Reply To: A Consciousness That Does Not Establish


The keyword in this sutta is “upaya.” It is closely related to the word “upādāna.” As I mentioned in the new post today, “upa” means “keeping close.”
– The word upaya means “having upādāna for the worldly things.”
– See, “Tanhā Paccayā Upādāna – Critical Step in Paticca Samuppāda

The first phrase itself is highly condensed. “Upayo, bhikkhave, avimutto, anupayo vimutto“.
– Therefore, it means: “Bhikkhus, one who is attached (to this world or the aggregates) is not liberated; one who is not attached (who has removed tanhā) is liberated.

Then the sutta states that separately for the four aggregates: rūpa, vedana, saññā, saṅkhāra.

Next verse: Because one is attached to rūpa, one craves for rūpa, and one highly-values rūpa, the (kamma)viññāṇa grows and gets established.
– Then the verse is repeated for vedana, saññā, saṅkhāra.

Then the next verse says: “Bhikkhus, without such attachment and craving for rūpa, vedana, saññā, saṅkhāra it is not possible for viññāṇa to grow, get established, and to bring rebirth.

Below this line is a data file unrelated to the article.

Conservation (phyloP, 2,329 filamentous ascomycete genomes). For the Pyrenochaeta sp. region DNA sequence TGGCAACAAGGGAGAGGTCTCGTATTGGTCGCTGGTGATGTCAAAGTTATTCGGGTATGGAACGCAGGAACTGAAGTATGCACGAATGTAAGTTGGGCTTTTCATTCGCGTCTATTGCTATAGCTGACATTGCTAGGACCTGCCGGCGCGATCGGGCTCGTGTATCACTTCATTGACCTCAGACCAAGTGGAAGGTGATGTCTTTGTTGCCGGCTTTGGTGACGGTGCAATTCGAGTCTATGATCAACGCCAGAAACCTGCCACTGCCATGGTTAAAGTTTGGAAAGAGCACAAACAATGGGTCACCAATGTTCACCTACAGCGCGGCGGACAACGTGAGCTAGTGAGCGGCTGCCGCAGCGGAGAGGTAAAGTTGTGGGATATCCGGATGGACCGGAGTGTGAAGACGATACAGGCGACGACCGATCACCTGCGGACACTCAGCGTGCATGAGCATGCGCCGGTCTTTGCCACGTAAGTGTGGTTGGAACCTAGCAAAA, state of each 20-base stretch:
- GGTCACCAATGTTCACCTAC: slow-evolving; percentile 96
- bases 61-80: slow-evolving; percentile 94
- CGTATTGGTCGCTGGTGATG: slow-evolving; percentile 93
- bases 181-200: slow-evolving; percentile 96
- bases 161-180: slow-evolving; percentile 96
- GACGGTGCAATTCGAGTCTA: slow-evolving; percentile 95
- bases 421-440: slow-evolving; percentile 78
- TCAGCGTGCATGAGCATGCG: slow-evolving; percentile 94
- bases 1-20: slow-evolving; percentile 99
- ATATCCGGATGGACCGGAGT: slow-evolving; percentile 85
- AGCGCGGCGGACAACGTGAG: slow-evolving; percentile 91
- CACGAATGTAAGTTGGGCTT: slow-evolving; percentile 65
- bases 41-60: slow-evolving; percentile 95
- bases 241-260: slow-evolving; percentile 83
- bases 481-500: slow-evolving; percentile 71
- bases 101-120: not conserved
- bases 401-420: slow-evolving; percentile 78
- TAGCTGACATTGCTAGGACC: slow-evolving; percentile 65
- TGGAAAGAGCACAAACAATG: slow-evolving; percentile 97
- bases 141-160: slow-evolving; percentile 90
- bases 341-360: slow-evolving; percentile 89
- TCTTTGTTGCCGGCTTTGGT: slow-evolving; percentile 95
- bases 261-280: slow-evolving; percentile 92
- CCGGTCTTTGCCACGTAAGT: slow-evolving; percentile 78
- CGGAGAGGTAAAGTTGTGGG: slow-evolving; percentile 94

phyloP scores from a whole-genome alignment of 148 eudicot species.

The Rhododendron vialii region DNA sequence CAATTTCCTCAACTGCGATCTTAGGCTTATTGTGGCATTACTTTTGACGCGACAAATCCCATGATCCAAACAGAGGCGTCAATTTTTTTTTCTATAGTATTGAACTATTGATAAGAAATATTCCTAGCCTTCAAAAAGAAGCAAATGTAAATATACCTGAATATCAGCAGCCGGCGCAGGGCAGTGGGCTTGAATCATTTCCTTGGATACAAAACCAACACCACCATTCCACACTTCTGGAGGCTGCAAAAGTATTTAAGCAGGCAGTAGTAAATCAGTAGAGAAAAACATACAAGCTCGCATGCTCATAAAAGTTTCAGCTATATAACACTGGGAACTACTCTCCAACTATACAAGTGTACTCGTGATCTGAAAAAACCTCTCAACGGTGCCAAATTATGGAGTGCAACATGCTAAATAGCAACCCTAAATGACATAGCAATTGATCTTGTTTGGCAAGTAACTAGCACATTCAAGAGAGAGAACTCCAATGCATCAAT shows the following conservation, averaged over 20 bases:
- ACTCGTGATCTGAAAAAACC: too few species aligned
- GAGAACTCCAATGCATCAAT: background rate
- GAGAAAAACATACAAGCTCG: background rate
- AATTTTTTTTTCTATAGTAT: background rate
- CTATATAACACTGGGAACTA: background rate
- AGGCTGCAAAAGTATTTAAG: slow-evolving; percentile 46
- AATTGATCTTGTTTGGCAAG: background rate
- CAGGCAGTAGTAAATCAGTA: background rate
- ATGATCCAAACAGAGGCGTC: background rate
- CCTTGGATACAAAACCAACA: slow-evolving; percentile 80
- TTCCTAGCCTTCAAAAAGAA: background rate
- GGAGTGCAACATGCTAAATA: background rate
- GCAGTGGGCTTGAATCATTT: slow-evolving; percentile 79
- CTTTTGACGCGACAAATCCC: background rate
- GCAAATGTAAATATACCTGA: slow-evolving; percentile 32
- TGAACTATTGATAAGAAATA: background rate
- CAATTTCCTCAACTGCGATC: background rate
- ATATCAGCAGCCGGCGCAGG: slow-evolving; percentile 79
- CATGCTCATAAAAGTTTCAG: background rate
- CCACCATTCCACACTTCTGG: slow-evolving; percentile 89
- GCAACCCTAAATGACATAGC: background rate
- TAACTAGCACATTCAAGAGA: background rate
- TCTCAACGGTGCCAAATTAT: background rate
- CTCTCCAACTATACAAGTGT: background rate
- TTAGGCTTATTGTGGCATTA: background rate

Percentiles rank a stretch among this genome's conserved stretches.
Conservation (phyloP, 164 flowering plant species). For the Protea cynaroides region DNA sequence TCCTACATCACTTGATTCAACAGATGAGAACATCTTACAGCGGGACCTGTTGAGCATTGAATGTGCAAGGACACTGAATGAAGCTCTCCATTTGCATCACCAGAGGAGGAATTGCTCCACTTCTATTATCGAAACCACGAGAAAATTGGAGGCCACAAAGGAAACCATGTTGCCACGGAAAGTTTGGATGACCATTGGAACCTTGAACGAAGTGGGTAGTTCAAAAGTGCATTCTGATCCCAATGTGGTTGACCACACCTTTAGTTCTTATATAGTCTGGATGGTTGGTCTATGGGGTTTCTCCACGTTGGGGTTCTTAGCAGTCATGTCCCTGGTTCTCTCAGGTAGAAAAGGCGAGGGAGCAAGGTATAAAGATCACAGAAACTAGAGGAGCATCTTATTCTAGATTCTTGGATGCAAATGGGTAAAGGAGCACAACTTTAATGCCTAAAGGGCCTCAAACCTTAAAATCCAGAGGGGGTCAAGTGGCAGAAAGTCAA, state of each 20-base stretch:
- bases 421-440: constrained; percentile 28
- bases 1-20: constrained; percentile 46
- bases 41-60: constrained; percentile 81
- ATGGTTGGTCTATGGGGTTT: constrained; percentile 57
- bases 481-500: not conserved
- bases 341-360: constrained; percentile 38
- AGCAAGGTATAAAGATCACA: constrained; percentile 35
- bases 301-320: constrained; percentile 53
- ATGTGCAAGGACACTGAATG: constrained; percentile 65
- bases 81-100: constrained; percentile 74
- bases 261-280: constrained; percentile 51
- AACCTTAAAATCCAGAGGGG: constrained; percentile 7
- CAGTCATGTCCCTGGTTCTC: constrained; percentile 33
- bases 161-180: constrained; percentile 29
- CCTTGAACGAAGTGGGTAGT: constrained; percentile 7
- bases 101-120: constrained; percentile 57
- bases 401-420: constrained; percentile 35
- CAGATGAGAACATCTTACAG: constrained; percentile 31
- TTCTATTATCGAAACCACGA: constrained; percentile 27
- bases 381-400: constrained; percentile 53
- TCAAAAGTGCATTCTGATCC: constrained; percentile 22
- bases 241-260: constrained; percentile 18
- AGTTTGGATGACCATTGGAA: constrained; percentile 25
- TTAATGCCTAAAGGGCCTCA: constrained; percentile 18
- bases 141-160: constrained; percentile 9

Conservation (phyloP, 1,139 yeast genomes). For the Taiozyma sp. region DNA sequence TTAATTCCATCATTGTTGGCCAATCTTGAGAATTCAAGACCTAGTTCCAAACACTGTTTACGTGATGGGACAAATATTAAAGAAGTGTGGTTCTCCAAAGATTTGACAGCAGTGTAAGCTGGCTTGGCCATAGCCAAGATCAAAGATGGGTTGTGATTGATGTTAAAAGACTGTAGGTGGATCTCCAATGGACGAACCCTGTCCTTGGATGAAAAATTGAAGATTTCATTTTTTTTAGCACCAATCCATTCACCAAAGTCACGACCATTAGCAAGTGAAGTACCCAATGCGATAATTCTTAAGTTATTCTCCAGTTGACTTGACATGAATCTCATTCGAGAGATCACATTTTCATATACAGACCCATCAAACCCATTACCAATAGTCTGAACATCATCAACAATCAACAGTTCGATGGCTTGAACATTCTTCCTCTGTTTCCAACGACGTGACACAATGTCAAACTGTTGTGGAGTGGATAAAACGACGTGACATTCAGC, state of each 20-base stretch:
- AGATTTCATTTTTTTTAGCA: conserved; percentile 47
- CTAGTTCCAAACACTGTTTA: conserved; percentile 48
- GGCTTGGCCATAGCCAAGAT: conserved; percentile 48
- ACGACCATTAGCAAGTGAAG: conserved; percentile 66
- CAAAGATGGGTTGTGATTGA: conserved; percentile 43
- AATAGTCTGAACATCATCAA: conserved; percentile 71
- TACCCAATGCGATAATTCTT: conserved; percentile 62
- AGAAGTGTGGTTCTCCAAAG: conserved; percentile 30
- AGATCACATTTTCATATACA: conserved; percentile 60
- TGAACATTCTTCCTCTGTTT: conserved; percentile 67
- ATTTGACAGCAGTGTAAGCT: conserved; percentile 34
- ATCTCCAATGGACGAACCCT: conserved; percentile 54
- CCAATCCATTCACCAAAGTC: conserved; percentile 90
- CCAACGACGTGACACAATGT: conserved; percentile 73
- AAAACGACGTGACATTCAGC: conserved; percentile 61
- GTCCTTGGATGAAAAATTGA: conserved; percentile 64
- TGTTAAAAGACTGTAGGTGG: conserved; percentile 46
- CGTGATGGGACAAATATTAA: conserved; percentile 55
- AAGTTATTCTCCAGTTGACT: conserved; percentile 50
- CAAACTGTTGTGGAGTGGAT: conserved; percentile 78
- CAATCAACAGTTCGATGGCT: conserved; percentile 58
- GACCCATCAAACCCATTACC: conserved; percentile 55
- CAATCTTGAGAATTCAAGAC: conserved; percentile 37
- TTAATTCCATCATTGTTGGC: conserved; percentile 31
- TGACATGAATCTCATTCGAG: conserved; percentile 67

Bhikkhus, if a bhikkhu has abandoned craving for rūpa, with the abandoning of lust the basis is cut off: there is no support for the establishment of (kamma)viññāṇa.
– Then the verse is repeated for vedana, saññā, saṅkhāra.

Final verse: “When that (kamma)viññāṇa is unestablished, not coming to growth, nongenerative, one is liberated. By being liberated, his mind is steady. By being steady, he is content. By being content, he is not agitated. Being unagitated, he attains Nibbāna. He understands: ‘Destroyed is rebirth, the holy life has been lived, what had to be done has been done, there is no more for this existence.’”